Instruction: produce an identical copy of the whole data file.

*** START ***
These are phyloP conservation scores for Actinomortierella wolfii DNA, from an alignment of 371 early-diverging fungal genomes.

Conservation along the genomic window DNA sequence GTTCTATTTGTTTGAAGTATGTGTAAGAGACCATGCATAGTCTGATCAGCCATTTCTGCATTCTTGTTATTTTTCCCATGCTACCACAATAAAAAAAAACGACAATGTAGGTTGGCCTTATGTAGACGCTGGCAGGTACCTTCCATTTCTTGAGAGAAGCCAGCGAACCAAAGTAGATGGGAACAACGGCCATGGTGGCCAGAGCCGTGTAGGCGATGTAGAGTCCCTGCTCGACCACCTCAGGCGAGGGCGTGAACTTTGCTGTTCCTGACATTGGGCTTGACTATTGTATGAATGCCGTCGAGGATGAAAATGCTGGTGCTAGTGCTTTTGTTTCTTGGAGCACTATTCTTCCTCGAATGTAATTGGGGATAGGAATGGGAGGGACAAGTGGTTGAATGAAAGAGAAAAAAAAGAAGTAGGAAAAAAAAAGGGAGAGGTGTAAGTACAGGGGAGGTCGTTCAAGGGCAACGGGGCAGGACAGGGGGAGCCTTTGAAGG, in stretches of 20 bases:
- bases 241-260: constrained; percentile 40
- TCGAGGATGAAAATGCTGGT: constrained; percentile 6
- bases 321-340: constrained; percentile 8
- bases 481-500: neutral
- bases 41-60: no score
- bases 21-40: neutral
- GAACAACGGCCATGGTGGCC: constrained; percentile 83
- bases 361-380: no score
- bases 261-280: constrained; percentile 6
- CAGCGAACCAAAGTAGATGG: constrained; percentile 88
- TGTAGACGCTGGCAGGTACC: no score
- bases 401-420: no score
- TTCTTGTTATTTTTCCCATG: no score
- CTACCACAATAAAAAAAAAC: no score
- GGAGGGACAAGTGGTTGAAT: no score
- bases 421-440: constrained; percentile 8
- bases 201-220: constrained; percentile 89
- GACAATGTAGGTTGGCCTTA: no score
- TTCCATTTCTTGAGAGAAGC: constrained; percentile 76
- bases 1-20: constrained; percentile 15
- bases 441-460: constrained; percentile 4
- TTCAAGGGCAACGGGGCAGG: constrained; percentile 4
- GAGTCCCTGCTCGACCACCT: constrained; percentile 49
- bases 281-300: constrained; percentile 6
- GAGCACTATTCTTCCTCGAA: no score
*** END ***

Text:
These are phyloP conservation scores for Actinomortierella wolfii DNA, from an alignment of 371 early-diverging fungal genomes.

Conservation along the genomic window DNA sequence GTTCTATTTGTTTGAAGTATGTGTAAGAGACCATGCATAGTCTGATCAGCCATTTCTGCATTCTTGTTATTTTTCCCATGCTACCACAATAAAAAAAAACGACAATGTAGGTTGGCCTTATGTAGACGCTGGCAGGTACCTTCCATTTCTTGAGAGAAGCCAGCGAACCAAAGTAGATGGGAACAACGGCCATGGTGGCCAGAGCCGTGTAGGCGATGTAGAGTCCCTGCTCGACCACCTCAGGCGAGGGCGTGAACTTTGCTGTTCCTGACATTGGGCTTGACTATTGTATGAATGCCGTCGAGGATGAAAATGCTGGTGCTAGTGCTTTTGTTTCTTGGAGCACTATTCTTCCTCGAATGTAATTGGGGATAGGAATGGGAGGGACAAGTGGTTGAATGAAAGAGAAAAAAAAGAAGTAGGAAAAAAAAAGGGAGAGGTGTAAGTACAGGGGAGGTCGTTCAAGGGCAACGGGGCAGGACAGGGGGAGCCTTTGAAGG, in stretches of 20 bases:
- bases 241-260: constrained; percentile 40
- TCGAGGATGAAAATGCTGGT: constrained; percentile 6
- bases 321-340: constrained; percentile 8
- bases 481-500: neutral
- bases 41-60: no score
- bases 21-40: neutral
- GAACAACGGCCATGGTGGCC: constrained; percentile 83
- bases 361-380: no score
- bases 261-280: constrained; percentile 6
- CAGCGAACCAAAGTAGATGG: constrained; percentile 88
- TGTAGACGCTGGCAGGTACC: no score
- bases 401-420: no score
- TTCTTGTTATTTTTCCCATG: no score
- CTACCACAATAAAAAAAAAC: no score
- GGAGGGACAAGTGGTTGAAT: no score
- bases 421-440: constrained; percentile 8
- bases 201-220: constrained; percentile 89
- GACAATGTAGGTTGGCCTTA: no score
- TTCCATTTCTTGAGAGAAGC: constrained; percentile 76
- bases 1-20: constrained; percentile 15
- bases 441-460: constrained; percentile 4
- TTCAAGGGCAACGGGGCAGG: constrained; percentile 4
- GAGTCCCTGCTCGACCACCT: constrained; percentile 49
- bases 281-300: constrained; percentile 6
- GAGCACTATTCTTCCTCGAA: no score